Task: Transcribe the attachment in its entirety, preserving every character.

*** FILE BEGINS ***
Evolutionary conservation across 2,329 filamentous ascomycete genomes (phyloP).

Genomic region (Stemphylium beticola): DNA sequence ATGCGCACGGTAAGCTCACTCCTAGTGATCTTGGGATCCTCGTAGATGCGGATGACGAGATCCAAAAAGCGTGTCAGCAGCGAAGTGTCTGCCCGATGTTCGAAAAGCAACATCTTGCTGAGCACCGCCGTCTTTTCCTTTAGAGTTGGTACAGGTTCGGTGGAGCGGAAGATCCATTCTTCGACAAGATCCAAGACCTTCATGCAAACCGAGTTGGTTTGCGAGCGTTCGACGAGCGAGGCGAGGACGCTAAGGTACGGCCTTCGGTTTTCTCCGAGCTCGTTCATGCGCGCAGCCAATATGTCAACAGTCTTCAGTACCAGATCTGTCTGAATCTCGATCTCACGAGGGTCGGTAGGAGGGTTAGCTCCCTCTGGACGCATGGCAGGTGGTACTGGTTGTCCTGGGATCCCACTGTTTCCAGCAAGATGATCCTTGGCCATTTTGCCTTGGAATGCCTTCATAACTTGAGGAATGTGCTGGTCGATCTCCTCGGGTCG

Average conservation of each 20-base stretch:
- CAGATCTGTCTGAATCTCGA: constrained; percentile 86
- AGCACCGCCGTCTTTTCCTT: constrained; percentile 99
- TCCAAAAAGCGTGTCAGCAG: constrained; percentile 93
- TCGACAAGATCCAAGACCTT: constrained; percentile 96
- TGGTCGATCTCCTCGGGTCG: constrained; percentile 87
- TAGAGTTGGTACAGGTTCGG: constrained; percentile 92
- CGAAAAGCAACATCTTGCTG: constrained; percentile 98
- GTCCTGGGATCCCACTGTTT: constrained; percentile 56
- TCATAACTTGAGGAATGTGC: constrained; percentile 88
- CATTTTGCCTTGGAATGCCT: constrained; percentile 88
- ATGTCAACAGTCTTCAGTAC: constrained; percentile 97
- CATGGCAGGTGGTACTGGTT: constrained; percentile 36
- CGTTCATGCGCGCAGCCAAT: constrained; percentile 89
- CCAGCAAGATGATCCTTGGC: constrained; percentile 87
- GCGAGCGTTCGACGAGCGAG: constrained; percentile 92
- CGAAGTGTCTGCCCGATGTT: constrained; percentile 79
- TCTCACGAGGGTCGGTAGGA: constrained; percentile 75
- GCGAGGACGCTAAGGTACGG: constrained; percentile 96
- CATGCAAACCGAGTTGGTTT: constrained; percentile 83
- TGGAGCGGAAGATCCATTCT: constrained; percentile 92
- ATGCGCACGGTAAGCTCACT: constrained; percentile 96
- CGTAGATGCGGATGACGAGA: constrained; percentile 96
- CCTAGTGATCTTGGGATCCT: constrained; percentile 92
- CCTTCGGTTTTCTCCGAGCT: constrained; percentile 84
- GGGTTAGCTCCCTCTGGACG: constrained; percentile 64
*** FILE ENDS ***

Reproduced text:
Evolutionary conservation across 2,329 filamentous ascomycete genomes (phyloP).

Genomic region (Stemphylium beticola): DNA sequence ATGCGCACGGTAAGCTCACTCCTAGTGATCTTGGGATCCTCGTAGATGCGGATGACGAGATCCAAAAAGCGTGTCAGCAGCGAAGTGTCTGCCCGATGTTCGAAAAGCAACATCTTGCTGAGCACCGCCGTCTTTTCCTTTAGAGTTGGTACAGGTTCGGTGGAGCGGAAGATCCATTCTTCGACAAGATCCAAGACCTTCATGCAAACCGAGTTGGTTTGCGAGCGTTCGACGAGCGAGGCGAGGACGCTAAGGTACGGCCTTCGGTTTTCTCCGAGCTCGTTCATGCGCGCAGCCAATATGTCAACAGTCTTCAGTACCAGATCTGTCTGAATCTCGATCTCACGAGGGTCGGTAGGAGGGTTAGCTCCCTCTGGACGCATGGCAGGTGGTACTGGTTGTCCTGGGATCCCACTGTTTCCAGCAAGATGATCCTTGGCCATTTTGCCTTGGAATGCCTTCATAACTTGAGGAATGTGCTGGTCGATCTCCTCGGGTCG

Average conservation of each 20-base stretch:
- CAGATCTGTCTGAATCTCGA: constrained; percentile 86
- AGCACCGCCGTCTTTTCCTT: constrained; percentile 99
- TCCAAAAAGCGTGTCAGCAG: constrained; percentile 93
- TCGACAAGATCCAAGACCTT: constrained; percentile 96
- TGGTCGATCTCCTCGGGTCG: constrained; percentile 87
- TAGAGTTGGTACAGGTTCGG: constrained; percentile 92
- CGAAAAGCAACATCTTGCTG: constrained; percentile 98
- GTCCTGGGATCCCACTGTTT: constrained; percentile 56
- TCATAACTTGAGGAATGTGC: constrained; percentile 88
- CATTTTGCCTTGGAATGCCT: constrained; percentile 88
- ATGTCAACAGTCTTCAGTAC: constrained; percentile 97
- CATGGCAGGTGGTACTGGTT: constrained; percentile 36
- CGTTCATGCGCGCAGCCAAT: constrained; percentile 89
- CCAGCAAGATGATCCTTGGC: constrained; percentile 87
- GCGAGCGTTCGACGAGCGAG: constrained; percentile 92
- CGAAGTGTCTGCCCGATGTT: constrained; percentile 79
- TCTCACGAGGGTCGGTAGGA: constrained; percentile 75
- GCGAGGACGCTAAGGTACGG: constrained; percentile 96
- CATGCAAACCGAGTTGGTTT: constrained; percentile 83
- TGGAGCGGAAGATCCATTCT: constrained; percentile 92
- ATGCGCACGGTAAGCTCACT: constrained; percentile 96
- CGTAGATGCGGATGACGAGA: constrained; percentile 96
- CCTAGTGATCTTGGGATCCT: constrained; percentile 92
- CCTTCGGTTTTCTCCGAGCT: constrained; percentile 84
- GGGTTAGCTCCCTCTGGACG: constrained; percentile 64